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The Industry Must Better Secure Open Source Code From Threat Actors

Build security in up front to secure open source code at the foundational level. Apply security controls, have engineering teams test, do code review, and use attacker-centric behavioral analytics to mitigate threats.

Organizations increasingly rely on open source code. Many enjoy the convenience of using open source code to quickly innovate or spin up services without the time-consuming process of developing their own code, but there's a catch: Open source code can turn into a security nightmare for organizations.

On the eve of 2022, a zero-day vulnerability — Log4j — was exploited by threat actors and placed organizations' software and Web applications, along with their business-critical data, at an increased risk. What made this attack so far-reaching was that the vulnerability stemmed from widely used open source code.

This points to a broader issue — threat actors rely on subverting open source for malicious purposes. Often, in the case of Log4j and other software such as EspoCRM, Pimcore, and Akaunting, they are able to capitalize on the inherent vulnerabilities associated with this code and remain undetected. As an industry, there is often a belief that vulnerabilities with open source code will be easy to spot, but that isn't the case — Log4j was put into production in 2013 and nobody noticed any issues until it was already too late.

Open Source Is a Double-Edged Sword
Open source code can be an amazing resource for organizations. At its core, it's ready-to-use software that enables teams to decrease development time. This speeds innovation and empowers developers to relatively quickly stand up and deploy software. Additionally, this code is supported by a community of developers who volunteer their time. This means that new features can be released and bugs can be fixed by the community with no cost passed on to the developer. It's this extraordinary benefit that also presents as a security risk.

While there are numerous benefits to utilizing open source code, there also are risks associated with its use. For instance, open source can only be developed based on community involvement. If the community loses interest in the project, or if key individuals get called to work on another project, development will stall. Additionally, bugs may be overlooked as developers assume it's the community's responsibility to locate and fix them. While many hands often make light work, this is a common problem with group work that doesn't have clear processes in place to ensure a consistent product.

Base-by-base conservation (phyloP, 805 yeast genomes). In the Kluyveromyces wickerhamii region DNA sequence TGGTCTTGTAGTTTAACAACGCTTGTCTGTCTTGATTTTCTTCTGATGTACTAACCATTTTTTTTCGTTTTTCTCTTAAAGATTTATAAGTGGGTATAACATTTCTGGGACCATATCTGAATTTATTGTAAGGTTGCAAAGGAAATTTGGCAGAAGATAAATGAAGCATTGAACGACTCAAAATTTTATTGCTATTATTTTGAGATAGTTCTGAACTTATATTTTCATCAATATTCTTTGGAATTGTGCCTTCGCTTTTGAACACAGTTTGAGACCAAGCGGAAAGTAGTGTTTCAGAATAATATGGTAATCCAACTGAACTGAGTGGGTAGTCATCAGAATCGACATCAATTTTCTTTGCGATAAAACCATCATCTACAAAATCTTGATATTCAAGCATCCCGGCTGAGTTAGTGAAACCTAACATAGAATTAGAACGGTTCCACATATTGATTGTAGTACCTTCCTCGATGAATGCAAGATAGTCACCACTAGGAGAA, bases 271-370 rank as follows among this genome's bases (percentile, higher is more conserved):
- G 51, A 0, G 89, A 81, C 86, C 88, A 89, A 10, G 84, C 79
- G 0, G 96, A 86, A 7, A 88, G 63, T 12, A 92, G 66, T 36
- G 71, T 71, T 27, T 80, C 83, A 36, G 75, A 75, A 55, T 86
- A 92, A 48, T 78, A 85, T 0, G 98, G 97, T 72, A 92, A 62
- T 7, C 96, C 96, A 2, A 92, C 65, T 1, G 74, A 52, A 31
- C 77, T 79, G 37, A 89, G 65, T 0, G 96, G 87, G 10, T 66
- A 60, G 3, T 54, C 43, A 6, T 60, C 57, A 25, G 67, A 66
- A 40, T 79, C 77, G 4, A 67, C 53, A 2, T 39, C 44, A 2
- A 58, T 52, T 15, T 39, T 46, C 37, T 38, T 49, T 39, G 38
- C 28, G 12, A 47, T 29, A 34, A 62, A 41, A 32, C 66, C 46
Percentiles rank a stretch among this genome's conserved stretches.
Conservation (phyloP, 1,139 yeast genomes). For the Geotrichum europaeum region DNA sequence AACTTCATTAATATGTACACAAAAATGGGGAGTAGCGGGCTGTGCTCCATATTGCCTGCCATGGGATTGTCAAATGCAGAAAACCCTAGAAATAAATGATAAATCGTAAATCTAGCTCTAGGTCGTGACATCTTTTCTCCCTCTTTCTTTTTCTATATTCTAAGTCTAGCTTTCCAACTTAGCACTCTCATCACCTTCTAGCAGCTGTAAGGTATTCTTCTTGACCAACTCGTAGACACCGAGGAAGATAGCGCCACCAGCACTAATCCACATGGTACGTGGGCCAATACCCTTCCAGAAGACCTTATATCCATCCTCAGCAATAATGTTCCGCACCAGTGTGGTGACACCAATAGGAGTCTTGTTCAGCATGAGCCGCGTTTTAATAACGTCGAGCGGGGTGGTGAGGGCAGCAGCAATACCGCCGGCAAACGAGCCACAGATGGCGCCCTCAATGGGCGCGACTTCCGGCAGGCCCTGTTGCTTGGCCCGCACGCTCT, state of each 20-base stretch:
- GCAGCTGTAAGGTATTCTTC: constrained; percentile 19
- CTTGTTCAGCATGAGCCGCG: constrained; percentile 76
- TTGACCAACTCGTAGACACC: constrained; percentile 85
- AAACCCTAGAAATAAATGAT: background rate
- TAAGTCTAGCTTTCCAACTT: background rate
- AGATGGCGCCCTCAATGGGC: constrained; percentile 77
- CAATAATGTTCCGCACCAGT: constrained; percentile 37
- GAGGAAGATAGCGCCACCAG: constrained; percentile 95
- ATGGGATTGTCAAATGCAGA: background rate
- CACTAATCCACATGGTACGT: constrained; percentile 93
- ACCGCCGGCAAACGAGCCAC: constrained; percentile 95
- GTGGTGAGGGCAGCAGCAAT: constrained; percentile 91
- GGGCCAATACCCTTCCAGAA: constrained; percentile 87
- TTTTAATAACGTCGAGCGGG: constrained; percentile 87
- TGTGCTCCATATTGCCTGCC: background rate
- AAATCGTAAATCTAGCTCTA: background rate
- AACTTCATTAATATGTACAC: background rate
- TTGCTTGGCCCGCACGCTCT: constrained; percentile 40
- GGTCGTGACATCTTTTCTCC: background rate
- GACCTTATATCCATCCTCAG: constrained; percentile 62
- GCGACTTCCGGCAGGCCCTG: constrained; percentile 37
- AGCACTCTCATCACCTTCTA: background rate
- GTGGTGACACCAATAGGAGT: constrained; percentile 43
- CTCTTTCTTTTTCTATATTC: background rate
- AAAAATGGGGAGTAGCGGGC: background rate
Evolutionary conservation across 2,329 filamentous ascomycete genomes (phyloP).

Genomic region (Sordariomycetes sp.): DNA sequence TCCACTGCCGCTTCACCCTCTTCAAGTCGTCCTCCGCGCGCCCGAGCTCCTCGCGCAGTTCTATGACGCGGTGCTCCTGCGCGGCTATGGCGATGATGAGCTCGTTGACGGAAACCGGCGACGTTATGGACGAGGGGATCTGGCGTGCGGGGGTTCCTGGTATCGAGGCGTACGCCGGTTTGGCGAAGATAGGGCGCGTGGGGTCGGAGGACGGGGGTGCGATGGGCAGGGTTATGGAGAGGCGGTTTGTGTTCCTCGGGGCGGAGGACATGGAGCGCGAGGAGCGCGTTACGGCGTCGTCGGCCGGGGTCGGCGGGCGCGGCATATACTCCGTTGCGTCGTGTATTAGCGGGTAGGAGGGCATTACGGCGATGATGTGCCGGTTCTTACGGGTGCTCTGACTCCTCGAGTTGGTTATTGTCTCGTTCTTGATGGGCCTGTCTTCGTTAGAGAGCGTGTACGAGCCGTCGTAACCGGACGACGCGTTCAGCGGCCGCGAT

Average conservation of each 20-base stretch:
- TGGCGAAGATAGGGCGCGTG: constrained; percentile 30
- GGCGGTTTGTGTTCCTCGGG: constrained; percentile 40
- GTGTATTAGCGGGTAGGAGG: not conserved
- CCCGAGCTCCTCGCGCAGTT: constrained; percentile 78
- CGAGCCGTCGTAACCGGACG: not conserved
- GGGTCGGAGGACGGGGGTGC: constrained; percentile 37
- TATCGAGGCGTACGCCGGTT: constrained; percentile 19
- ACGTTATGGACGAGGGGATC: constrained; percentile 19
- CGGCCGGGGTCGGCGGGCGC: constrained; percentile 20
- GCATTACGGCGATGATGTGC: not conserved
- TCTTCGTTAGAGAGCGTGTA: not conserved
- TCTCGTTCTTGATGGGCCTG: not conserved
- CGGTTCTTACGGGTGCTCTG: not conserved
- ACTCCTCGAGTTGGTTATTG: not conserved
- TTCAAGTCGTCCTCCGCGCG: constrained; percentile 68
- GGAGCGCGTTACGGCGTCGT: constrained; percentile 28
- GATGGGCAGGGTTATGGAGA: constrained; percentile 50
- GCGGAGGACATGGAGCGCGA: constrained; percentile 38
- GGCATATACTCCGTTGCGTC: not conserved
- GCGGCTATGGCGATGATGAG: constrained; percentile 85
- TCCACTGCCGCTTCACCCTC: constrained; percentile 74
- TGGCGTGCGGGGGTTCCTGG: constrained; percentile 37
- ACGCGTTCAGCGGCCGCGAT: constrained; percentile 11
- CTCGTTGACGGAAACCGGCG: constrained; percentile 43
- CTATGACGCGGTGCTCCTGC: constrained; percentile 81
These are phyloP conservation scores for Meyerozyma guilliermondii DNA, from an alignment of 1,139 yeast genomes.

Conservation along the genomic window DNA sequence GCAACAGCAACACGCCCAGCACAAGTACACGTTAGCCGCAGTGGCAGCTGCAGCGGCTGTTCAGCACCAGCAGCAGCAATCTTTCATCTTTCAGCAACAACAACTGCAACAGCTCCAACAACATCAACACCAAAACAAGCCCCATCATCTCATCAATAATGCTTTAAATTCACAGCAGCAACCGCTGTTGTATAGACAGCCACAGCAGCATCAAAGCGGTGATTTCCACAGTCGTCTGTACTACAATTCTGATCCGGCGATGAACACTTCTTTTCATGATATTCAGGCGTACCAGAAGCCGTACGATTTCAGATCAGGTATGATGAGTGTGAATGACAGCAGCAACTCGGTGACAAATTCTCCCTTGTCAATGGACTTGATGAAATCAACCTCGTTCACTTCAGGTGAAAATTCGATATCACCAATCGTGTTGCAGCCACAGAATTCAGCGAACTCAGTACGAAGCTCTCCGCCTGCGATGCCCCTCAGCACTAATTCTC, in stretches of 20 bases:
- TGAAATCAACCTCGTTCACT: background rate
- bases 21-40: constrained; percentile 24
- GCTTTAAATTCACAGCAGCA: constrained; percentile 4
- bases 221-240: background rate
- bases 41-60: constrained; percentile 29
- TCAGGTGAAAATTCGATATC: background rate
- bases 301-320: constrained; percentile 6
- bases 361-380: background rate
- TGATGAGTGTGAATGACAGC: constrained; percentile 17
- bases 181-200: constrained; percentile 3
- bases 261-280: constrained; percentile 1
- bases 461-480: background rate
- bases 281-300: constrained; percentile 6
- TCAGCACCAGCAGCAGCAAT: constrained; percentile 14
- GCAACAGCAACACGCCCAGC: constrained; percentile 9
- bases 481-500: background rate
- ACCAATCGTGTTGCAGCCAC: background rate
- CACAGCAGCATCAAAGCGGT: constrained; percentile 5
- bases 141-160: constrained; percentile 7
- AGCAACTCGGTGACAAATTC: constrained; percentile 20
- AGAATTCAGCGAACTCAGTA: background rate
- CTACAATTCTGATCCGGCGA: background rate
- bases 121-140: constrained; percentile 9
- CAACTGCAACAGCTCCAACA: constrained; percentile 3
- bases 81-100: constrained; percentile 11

There's also a very common misstep that I see organizations take when it comes to open source. While many of them rely upon open source code, they don't view the code as their own and often don't apply the same security controls that they would to their own, natively built code. That means that open source libraries often escape security testing and code reviews, which creates an environment where bugs and security flaws can get baked into a product at a foundational level.

Come Together to Secure Open Source Code
As an industry, there are actions that we can take to better secure our open source code from threat actors. To start, if you're using a code scanning tool, scan all the open source libraries you're using. I would also encourage developers to contribute to the project. If enough people get involved, the project owners can institute these security steps themselves. Additionally, always be sure to check what security steps the project follows before using it.

Ensuring that security is built-in upfront will help to ensure that potential vulnerability gaps are closed, and has the added benefit of helping your industry peers who rely on open source.

Address Open Source Concerns With Attacker-Centric Behavioral Analytics
Open source code, and its related vulnerabilities, aren't going away anytime soon. While government agencies, such as the Federal Trade Commission, have provided guidance to reduce vulnerabilities related to open source, there are additional steps organizations can take to further mitigate any threats.

Vulnerabilities may already be present in your code and organizations cannot solely rely on security teams to find and manage those vulnerabilities. Protection starts with review by their own engineering teams. Additionally, it is important to utilize a solution that will protect your organization from these inherent vulnerabilities and block any attempts to exploit your data. Utilizing attacker-centric behavioral analytics is vital to help your organization mitigate these threats.

Signature-based defenses will often fail at protecting your organization from exploits like Log4j since attacks can be launched in a multitude of ways. Monitoring and detecting suspicious behavior over time will help to identify the various attack patterns so your organization can mount a stronger defense.

If the last two years are any indication, organizations need to be on the lookout for increased cyberattacks. In 2022, I encourage you to start securing your code at the foundational level, and together, work to secure our ubiquitous open source code upon which we so heavily rely.